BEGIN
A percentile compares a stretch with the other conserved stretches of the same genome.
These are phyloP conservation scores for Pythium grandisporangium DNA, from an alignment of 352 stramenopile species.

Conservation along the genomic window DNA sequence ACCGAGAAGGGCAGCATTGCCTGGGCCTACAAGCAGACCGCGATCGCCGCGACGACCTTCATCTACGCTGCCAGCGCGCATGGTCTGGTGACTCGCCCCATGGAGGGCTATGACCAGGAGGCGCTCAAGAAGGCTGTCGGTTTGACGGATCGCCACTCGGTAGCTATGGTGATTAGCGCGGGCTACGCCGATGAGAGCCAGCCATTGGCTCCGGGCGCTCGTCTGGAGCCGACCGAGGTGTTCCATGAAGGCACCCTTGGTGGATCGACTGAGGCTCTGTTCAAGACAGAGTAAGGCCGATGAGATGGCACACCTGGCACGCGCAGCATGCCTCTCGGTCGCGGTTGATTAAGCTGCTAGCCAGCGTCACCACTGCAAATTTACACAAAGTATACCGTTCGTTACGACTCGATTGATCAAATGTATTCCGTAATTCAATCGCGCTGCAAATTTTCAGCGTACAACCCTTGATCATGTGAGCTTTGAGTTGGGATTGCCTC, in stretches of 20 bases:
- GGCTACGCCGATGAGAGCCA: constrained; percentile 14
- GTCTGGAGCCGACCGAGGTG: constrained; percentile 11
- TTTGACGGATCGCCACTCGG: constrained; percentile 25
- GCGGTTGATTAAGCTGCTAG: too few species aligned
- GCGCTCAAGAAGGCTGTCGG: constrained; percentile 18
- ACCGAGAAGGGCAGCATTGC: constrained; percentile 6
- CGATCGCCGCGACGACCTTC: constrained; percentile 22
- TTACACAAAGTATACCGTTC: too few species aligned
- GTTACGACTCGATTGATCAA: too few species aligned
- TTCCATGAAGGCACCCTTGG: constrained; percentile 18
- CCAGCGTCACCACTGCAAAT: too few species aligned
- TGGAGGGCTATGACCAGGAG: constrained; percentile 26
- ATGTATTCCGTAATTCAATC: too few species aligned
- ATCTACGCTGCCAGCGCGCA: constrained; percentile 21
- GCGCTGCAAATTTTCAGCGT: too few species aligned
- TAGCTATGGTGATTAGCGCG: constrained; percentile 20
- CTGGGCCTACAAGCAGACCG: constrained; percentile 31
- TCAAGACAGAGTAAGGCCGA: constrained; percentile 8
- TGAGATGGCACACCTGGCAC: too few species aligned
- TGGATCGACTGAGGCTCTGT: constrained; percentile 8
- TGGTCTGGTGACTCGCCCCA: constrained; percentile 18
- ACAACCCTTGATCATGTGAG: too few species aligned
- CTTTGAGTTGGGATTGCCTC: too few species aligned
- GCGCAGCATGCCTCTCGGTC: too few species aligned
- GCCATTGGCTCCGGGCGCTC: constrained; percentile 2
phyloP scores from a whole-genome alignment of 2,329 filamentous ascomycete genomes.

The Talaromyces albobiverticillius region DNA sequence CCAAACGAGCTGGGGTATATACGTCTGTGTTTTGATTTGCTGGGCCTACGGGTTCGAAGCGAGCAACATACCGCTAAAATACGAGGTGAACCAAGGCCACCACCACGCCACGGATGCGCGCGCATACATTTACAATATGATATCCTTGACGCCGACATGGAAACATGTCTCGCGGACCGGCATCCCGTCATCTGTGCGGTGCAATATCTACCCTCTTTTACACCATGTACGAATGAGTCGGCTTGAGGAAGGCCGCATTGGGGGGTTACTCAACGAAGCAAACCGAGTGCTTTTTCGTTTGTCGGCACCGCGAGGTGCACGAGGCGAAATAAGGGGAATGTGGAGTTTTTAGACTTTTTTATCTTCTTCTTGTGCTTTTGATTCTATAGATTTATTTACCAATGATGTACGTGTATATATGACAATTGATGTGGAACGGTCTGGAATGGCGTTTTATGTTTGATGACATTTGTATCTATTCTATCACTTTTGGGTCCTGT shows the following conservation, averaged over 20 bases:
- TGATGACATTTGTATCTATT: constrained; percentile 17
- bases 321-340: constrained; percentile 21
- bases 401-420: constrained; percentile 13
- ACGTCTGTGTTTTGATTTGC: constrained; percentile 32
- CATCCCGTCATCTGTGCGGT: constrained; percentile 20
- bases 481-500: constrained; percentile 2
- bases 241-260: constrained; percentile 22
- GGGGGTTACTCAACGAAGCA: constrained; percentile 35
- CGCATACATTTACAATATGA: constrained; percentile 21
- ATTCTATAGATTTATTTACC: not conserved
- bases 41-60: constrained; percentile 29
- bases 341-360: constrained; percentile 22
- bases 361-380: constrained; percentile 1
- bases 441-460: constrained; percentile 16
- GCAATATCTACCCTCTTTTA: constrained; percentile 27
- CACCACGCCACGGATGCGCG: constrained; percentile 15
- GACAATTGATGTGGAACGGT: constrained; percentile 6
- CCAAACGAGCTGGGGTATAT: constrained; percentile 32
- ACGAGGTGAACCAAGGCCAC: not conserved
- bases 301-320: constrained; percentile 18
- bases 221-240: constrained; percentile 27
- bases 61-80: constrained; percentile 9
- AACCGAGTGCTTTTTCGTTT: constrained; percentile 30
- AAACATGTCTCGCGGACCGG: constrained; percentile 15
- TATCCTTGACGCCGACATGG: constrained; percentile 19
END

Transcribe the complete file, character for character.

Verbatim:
A percentile compares a stretch with the other conserved stretches of the same genome.
These are phyloP conservation scores for Pythium grandisporangium DNA, from an alignment of 352 stramenopile species.

Conservation along the genomic window DNA sequence ACCGAGAAGGGCAGCATTGCCTGGGCCTACAAGCAGACCGCGATCGCCGCGACGACCTTCATCTACGCTGCCAGCGCGCATGGTCTGGTGACTCGCCCCATGGAGGGCTATGACCAGGAGGCGCTCAAGAAGGCTGTCGGTTTGACGGATCGCCACTCGGTAGCTATGGTGATTAGCGCGGGCTACGCCGATGAGAGCCAGCCATTGGCTCCGGGCGCTCGTCTGGAGCCGACCGAGGTGTTCCATGAAGGCACCCTTGGTGGATCGACTGAGGCTCTGTTCAAGACAGAGTAAGGCCGATGAGATGGCACACCTGGCACGCGCAGCATGCCTCTCGGTCGCGGTTGATTAAGCTGCTAGCCAGCGTCACCACTGCAAATTTACACAAAGTATACCGTTCGTTACGACTCGATTGATCAAATGTATTCCGTAATTCAATCGCGCTGCAAATTTTCAGCGTACAACCCTTGATCATGTGAGCTTTGAGTTGGGATTGCCTC, in stretches of 20 bases:
- GGCTACGCCGATGAGAGCCA: constrained; percentile 14
- GTCTGGAGCCGACCGAGGTG: constrained; percentile 11
- TTTGACGGATCGCCACTCGG: constrained; percentile 25
- GCGGTTGATTAAGCTGCTAG: too few species aligned
- GCGCTCAAGAAGGCTGTCGG: constrained; percentile 18
- ACCGAGAAGGGCAGCATTGC: constrained; percentile 6
- CGATCGCCGCGACGACCTTC: constrained; percentile 22
- TTACACAAAGTATACCGTTC: too few species aligned
- GTTACGACTCGATTGATCAA: too few species aligned
- TTCCATGAAGGCACCCTTGG: constrained; percentile 18
- CCAGCGTCACCACTGCAAAT: too few species aligned
- TGGAGGGCTATGACCAGGAG: constrained; percentile 26
- ATGTATTCCGTAATTCAATC: too few species aligned
- ATCTACGCTGCCAGCGCGCA: constrained; percentile 21
- GCGCTGCAAATTTTCAGCGT: too few species aligned
- TAGCTATGGTGATTAGCGCG: constrained; percentile 20
- CTGGGCCTACAAGCAGACCG: constrained; percentile 31
- TCAAGACAGAGTAAGGCCGA: constrained; percentile 8
- TGAGATGGCACACCTGGCAC: too few species aligned
- TGGATCGACTGAGGCTCTGT: constrained; percentile 8
- TGGTCTGGTGACTCGCCCCA: constrained; percentile 18
- ACAACCCTTGATCATGTGAG: too few species aligned
- CTTTGAGTTGGGATTGCCTC: too few species aligned
- GCGCAGCATGCCTCTCGGTC: too few species aligned
- GCCATTGGCTCCGGGCGCTC: constrained; percentile 2
phyloP scores from a whole-genome alignment of 2,329 filamentous ascomycete genomes.

The Talaromyces albobiverticillius region DNA sequence CCAAACGAGCTGGGGTATATACGTCTGTGTTTTGATTTGCTGGGCCTACGGGTTCGAAGCGAGCAACATACCGCTAAAATACGAGGTGAACCAAGGCCACCACCACGCCACGGATGCGCGCGCATACATTTACAATATGATATCCTTGACGCCGACATGGAAACATGTCTCGCGGACCGGCATCCCGTCATCTGTGCGGTGCAATATCTACCCTCTTTTACACCATGTACGAATGAGTCGGCTTGAGGAAGGCCGCATTGGGGGGTTACTCAACGAAGCAAACCGAGTGCTTTTTCGTTTGTCGGCACCGCGAGGTGCACGAGGCGAAATAAGGGGAATGTGGAGTTTTTAGACTTTTTTATCTTCTTCTTGTGCTTTTGATTCTATAGATTTATTTACCAATGATGTACGTGTATATATGACAATTGATGTGGAACGGTCTGGAATGGCGTTTTATGTTTGATGACATTTGTATCTATTCTATCACTTTTGGGTCCTGT shows the following conservation, averaged over 20 bases:
- TGATGACATTTGTATCTATT: constrained; percentile 17
- bases 321-340: constrained; percentile 21
- bases 401-420: constrained; percentile 13
- ACGTCTGTGTTTTGATTTGC: constrained; percentile 32
- CATCCCGTCATCTGTGCGGT: constrained; percentile 20
- bases 481-500: constrained; percentile 2
- bases 241-260: constrained; percentile 22
- GGGGGTTACTCAACGAAGCA: constrained; percentile 35
- CGCATACATTTACAATATGA: constrained; percentile 21
- ATTCTATAGATTTATTTACC: not conserved
- bases 41-60: constrained; percentile 29
- bases 341-360: constrained; percentile 22
- bases 361-380: constrained; percentile 1
- bases 441-460: constrained; percentile 16
- GCAATATCTACCCTCTTTTA: constrained; percentile 27
- CACCACGCCACGGATGCGCG: constrained; percentile 15
- GACAATTGATGTGGAACGGT: constrained; percentile 6
- CCAAACGAGCTGGGGTATAT: constrained; percentile 32
- ACGAGGTGAACCAAGGCCAC: not conserved
- bases 301-320: constrained; percentile 18
- bases 221-240: constrained; percentile 27
- bases 61-80: constrained; percentile 9
- AACCGAGTGCTTTTTCGTTT: constrained; percentile 30
- AAACATGTCTCGCGGACCGG: constrained; percentile 15
- TATCCTTGACGCCGACATGG: constrained; percentile 19